The benefits of electronic healthcare are widely acknowledged. But will clinicians change to grasp them?
The long-awaited information strategy for the NHS was finally published at the end of May – almost a year behind schedule. Despite the wait, its contents provided no real surprises. Most had heard it all before. But too many in the health service had done little to make sure it succeeded.
The Power of Information is the latest attempt to create a framework to capitalise on the obvious potential of electronic healthcare. It follows in the footsteps of previous efforts to transform the NHS by harnessing the power of information, most notably the failed National Programme for IT. Much within the latest strategy will be familiar to those who have followed the long and expensive journey to drag the health service into the digital age. It shares many of the same lofty ambitions, drivers and justifications that decorated its predecessors. But crucially, plans to develop a centrally managed national system have been placed in the trash. The ‘information revolution’ is upon us again. This time it needs to work.
Success may largely depend on achieving a seismic shift in the cultural mindset of those at the heart of the NHS. Traditional GPs and consultants have developed a paternalistic Victorian view of the delivery of healthcare. They have a widespread belief that the whole process is owned and run by the clinician. On the face of it, whilst clinicians understand the benefits of electronic healthcare at a cerebral level, many have a deeply entrenched view that patient data belongs to them and they are unwilling to share it. If the NHS really does want to put the patient at the centre, the whole model of healthcare delivery is going to have to change, and clinicians’ tribal approach to informatics is going to have to change with it. In an integrated care system, building islands of information will only kill off the promise of electronic healthcare.
The Power of Information outlines a ten-year framework for transforming information for health and care. It covers healthcare, public health and social care in England. The strategy describes the acknowledged benefits of information and how, in the ‘electronic era’, the ability to access it quickly and securely can positively impact care – for health professionals, commissioners, carers, users of care services and, of course, patients. It lists the following as key ambitions:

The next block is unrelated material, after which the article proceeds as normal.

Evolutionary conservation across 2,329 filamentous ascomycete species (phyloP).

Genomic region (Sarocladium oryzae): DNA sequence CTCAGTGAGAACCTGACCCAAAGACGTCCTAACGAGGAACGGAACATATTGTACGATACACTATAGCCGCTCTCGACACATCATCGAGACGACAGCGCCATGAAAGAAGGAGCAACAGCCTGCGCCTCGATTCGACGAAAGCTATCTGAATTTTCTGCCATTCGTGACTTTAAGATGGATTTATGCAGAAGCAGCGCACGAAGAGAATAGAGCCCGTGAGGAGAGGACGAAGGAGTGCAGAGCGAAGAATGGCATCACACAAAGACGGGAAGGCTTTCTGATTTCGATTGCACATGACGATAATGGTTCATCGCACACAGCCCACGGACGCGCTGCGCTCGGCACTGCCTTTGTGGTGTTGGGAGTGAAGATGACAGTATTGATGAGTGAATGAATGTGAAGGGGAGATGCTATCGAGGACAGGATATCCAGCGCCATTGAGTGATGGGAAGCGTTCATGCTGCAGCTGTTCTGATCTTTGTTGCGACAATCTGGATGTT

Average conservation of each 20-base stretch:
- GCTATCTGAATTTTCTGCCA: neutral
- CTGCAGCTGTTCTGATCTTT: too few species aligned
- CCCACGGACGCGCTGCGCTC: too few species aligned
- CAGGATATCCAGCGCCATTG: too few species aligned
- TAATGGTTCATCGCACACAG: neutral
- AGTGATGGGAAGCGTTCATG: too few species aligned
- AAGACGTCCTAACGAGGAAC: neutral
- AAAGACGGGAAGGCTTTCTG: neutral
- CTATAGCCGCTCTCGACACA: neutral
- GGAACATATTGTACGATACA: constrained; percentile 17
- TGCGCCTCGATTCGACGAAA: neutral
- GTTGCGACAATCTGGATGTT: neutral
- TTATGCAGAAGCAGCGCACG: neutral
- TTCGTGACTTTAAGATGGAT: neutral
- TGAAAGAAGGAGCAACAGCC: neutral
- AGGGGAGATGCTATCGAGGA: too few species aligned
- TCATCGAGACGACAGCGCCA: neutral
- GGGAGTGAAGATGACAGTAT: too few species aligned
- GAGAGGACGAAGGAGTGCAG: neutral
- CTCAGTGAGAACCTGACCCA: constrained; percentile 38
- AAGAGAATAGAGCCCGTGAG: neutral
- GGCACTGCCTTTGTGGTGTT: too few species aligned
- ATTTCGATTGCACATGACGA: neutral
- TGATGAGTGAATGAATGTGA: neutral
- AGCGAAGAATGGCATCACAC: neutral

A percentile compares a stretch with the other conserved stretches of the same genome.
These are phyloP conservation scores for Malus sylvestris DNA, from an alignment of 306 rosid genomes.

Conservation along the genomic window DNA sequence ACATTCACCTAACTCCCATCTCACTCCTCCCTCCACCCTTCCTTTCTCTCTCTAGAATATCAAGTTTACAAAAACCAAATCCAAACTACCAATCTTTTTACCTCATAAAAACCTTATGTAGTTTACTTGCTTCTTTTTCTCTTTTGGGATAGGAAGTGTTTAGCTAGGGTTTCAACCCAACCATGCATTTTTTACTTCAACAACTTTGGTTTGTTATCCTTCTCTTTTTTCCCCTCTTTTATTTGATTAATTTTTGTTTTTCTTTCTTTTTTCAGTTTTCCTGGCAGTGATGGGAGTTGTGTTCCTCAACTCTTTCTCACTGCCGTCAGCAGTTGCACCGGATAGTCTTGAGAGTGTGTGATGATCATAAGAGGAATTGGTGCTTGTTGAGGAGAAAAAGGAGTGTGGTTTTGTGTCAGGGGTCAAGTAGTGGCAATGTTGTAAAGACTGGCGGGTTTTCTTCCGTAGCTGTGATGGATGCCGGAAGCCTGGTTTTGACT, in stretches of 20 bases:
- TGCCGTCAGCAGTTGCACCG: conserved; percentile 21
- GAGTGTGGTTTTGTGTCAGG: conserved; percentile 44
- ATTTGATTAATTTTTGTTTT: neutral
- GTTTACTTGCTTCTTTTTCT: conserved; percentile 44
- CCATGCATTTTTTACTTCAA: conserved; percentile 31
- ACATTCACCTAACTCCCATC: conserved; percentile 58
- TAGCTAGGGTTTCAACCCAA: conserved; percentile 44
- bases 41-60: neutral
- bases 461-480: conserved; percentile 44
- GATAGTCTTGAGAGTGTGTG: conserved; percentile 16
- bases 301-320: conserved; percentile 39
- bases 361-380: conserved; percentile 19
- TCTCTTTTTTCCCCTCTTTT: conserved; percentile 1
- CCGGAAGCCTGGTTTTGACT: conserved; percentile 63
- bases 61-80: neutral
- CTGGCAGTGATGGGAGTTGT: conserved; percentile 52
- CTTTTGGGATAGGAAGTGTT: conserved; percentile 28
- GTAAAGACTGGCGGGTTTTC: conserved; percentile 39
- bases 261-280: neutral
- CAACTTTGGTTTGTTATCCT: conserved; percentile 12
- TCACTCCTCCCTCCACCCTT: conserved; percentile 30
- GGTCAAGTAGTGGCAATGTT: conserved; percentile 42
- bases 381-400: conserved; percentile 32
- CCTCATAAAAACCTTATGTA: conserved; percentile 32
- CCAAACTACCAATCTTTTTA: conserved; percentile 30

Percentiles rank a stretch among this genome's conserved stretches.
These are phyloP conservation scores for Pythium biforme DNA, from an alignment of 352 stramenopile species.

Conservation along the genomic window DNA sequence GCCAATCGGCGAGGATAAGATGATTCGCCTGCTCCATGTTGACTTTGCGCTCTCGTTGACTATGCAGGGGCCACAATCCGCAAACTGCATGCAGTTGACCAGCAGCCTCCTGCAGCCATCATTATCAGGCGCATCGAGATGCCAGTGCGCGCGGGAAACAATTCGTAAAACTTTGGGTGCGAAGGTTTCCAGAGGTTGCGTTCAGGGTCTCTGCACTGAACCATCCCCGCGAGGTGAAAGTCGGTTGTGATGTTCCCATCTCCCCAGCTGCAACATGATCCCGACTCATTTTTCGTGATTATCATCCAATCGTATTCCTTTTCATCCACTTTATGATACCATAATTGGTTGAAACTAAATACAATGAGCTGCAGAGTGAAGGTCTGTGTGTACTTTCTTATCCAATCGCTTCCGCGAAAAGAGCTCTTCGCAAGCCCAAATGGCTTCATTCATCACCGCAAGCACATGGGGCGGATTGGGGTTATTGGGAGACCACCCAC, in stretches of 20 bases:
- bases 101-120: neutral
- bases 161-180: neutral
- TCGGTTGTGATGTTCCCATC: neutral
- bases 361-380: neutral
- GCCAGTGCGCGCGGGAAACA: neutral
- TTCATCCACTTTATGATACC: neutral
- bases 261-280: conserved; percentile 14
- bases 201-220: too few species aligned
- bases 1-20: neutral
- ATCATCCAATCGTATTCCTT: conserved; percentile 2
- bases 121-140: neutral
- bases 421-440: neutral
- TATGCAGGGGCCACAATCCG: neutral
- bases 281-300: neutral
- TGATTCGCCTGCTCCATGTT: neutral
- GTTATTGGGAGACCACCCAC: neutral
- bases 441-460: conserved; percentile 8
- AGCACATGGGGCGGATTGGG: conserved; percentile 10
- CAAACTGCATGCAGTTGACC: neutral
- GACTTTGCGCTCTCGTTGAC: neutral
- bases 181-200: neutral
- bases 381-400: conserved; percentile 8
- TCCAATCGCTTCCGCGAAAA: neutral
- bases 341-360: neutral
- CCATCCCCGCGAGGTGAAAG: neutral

- Information used to drive integrated care across health and social care, within and between organisations
- Information regarded as a health and care service in its own right
- A change in culture and mindset, whereby health and care professionals, organisations and systems recognise that information in care records belongs to the individual – and can be accessed easily
- Information is recorded once and can be shared securely across interoperable systems
- Electronic care records become the source for core information to improve care and services, and inform research
- A culture of transparency, where access to high-quality, evidence-based information about health and care services is openly accessible
- An information-led culture where all health and care professionals take responsibility for recording, sharing and using information to improve care
- The widespread use of modern technology to make health/care services more convenient, accessible and efficient
- An information system built on innovative and integrated solutions and local decision-making – within a framework of national standards that ensure information can move freely, safely and securely around the system